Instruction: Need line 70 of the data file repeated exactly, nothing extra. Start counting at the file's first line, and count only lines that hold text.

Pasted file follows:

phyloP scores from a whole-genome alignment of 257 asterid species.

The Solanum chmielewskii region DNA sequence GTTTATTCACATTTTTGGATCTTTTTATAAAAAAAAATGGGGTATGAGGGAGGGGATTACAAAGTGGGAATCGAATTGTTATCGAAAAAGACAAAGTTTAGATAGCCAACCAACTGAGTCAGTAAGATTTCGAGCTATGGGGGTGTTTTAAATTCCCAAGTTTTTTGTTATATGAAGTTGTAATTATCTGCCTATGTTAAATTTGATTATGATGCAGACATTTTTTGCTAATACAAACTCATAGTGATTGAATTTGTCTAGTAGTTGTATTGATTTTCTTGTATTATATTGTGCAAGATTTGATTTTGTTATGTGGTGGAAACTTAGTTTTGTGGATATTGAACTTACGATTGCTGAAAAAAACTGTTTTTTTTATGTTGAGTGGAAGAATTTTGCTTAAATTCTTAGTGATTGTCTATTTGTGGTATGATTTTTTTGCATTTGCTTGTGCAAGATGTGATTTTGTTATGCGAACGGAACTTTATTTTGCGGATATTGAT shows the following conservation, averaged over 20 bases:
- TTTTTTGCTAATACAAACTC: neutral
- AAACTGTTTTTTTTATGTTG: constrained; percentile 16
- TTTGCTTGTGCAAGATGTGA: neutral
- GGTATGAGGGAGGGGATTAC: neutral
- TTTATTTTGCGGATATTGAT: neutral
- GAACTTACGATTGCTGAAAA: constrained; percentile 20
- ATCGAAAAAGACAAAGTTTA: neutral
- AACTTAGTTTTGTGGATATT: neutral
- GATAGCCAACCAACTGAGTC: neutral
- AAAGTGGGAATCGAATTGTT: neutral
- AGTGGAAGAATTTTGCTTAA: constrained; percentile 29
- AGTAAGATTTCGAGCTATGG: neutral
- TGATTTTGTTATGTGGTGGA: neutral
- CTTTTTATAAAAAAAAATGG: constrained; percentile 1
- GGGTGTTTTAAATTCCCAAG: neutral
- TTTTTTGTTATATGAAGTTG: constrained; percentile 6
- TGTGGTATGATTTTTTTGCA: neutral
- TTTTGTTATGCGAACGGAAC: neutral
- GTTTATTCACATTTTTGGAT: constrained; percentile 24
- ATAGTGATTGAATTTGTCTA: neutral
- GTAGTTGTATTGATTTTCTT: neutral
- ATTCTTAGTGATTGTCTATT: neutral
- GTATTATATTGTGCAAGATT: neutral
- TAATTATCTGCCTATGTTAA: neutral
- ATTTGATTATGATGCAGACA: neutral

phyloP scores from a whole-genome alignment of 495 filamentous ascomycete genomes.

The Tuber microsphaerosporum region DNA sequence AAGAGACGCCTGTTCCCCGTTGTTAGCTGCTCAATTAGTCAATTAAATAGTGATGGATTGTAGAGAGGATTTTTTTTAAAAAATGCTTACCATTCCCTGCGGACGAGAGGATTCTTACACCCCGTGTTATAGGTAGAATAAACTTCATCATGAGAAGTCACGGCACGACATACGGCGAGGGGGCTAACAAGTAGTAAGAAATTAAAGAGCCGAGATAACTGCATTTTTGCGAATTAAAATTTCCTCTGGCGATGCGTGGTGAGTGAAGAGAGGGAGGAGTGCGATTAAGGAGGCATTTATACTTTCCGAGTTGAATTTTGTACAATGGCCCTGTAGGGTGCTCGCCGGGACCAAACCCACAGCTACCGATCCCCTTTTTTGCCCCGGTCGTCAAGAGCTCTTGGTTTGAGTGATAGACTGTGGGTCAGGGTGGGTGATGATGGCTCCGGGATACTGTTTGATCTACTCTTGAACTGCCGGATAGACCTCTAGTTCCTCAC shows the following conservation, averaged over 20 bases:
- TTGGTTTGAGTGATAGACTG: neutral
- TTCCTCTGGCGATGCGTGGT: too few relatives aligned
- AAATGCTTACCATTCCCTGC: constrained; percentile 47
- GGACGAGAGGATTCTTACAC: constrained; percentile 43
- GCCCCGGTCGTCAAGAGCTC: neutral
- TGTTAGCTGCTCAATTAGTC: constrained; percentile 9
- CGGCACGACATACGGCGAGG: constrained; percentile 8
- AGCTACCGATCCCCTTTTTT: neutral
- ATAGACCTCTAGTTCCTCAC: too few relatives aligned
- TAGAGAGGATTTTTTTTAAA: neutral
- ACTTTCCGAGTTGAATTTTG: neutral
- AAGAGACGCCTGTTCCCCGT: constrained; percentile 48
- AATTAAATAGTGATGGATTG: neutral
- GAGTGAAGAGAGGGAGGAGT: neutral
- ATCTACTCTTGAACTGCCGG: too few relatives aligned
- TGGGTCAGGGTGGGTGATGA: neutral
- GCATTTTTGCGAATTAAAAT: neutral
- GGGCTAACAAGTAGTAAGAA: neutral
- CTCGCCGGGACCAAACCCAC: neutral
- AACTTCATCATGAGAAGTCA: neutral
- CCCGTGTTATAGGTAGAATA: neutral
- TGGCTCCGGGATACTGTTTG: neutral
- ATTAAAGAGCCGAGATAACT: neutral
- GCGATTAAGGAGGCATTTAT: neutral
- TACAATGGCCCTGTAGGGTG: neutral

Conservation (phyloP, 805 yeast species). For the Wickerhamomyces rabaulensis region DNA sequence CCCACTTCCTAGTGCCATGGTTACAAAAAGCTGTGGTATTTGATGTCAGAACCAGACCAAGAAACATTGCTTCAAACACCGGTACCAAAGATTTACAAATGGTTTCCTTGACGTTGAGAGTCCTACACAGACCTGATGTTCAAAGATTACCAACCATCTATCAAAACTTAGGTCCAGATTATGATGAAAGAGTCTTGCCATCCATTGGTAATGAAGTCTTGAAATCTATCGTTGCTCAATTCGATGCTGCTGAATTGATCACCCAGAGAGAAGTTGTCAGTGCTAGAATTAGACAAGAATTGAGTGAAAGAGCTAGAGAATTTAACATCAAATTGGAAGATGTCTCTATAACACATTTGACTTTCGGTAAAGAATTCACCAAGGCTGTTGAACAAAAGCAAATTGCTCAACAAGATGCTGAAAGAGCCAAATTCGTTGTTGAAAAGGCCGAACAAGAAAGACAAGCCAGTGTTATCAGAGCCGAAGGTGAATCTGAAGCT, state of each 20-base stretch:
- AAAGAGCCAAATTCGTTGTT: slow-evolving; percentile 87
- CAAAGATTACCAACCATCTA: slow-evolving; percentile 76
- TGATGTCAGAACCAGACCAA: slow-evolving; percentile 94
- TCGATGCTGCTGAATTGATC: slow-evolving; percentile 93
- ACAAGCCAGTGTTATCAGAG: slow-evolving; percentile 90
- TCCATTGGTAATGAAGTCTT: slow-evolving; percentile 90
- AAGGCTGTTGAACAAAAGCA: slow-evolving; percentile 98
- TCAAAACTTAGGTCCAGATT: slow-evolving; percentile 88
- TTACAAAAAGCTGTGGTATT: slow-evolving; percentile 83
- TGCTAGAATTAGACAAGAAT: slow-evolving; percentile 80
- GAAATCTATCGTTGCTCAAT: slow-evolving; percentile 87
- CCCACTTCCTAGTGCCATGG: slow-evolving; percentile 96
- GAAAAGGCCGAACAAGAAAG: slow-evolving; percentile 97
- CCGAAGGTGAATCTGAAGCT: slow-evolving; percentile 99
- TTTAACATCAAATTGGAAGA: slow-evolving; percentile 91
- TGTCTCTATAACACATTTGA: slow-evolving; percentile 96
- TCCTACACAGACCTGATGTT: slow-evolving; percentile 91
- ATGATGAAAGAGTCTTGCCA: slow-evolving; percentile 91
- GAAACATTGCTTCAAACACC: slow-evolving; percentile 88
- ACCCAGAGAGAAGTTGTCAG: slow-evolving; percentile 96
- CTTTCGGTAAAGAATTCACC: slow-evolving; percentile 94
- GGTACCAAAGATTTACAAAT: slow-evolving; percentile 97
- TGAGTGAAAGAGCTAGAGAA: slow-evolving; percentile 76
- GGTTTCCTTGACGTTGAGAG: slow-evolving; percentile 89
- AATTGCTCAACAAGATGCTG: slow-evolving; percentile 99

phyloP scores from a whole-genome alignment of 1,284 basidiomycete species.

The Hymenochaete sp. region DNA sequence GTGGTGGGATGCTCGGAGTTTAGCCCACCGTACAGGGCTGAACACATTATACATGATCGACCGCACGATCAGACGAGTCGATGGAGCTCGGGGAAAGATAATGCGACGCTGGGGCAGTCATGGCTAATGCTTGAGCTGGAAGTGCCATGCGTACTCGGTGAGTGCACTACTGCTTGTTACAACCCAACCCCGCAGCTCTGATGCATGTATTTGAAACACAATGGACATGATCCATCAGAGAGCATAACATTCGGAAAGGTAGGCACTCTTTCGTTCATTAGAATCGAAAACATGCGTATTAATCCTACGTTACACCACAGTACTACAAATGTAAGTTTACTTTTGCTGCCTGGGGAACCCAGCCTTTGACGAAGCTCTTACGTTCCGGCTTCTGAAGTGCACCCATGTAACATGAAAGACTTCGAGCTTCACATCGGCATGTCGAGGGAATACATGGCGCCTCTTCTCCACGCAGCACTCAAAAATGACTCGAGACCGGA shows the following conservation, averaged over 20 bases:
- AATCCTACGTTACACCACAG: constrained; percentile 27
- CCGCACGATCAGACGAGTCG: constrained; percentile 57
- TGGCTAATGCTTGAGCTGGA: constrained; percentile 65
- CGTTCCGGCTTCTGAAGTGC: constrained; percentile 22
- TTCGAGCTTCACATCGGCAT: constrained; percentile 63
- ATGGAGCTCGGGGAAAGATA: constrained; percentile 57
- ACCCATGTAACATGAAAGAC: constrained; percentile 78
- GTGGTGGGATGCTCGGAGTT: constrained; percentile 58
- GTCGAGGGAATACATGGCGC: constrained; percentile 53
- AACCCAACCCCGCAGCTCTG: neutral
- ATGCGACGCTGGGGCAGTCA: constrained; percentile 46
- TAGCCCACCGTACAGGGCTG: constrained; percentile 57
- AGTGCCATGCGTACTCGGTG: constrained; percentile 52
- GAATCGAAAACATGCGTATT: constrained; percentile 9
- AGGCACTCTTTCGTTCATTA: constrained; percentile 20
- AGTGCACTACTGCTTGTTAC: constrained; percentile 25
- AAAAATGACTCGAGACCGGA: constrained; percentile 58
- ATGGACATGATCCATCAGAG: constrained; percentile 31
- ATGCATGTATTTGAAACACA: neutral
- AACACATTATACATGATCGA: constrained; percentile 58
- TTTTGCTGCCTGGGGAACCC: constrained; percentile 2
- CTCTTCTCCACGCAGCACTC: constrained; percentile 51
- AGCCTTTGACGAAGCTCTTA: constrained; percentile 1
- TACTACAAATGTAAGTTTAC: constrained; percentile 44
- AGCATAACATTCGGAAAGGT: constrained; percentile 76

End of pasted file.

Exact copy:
- TTTAACATCAAATTGGAAGA: slow-evolving; percentile 91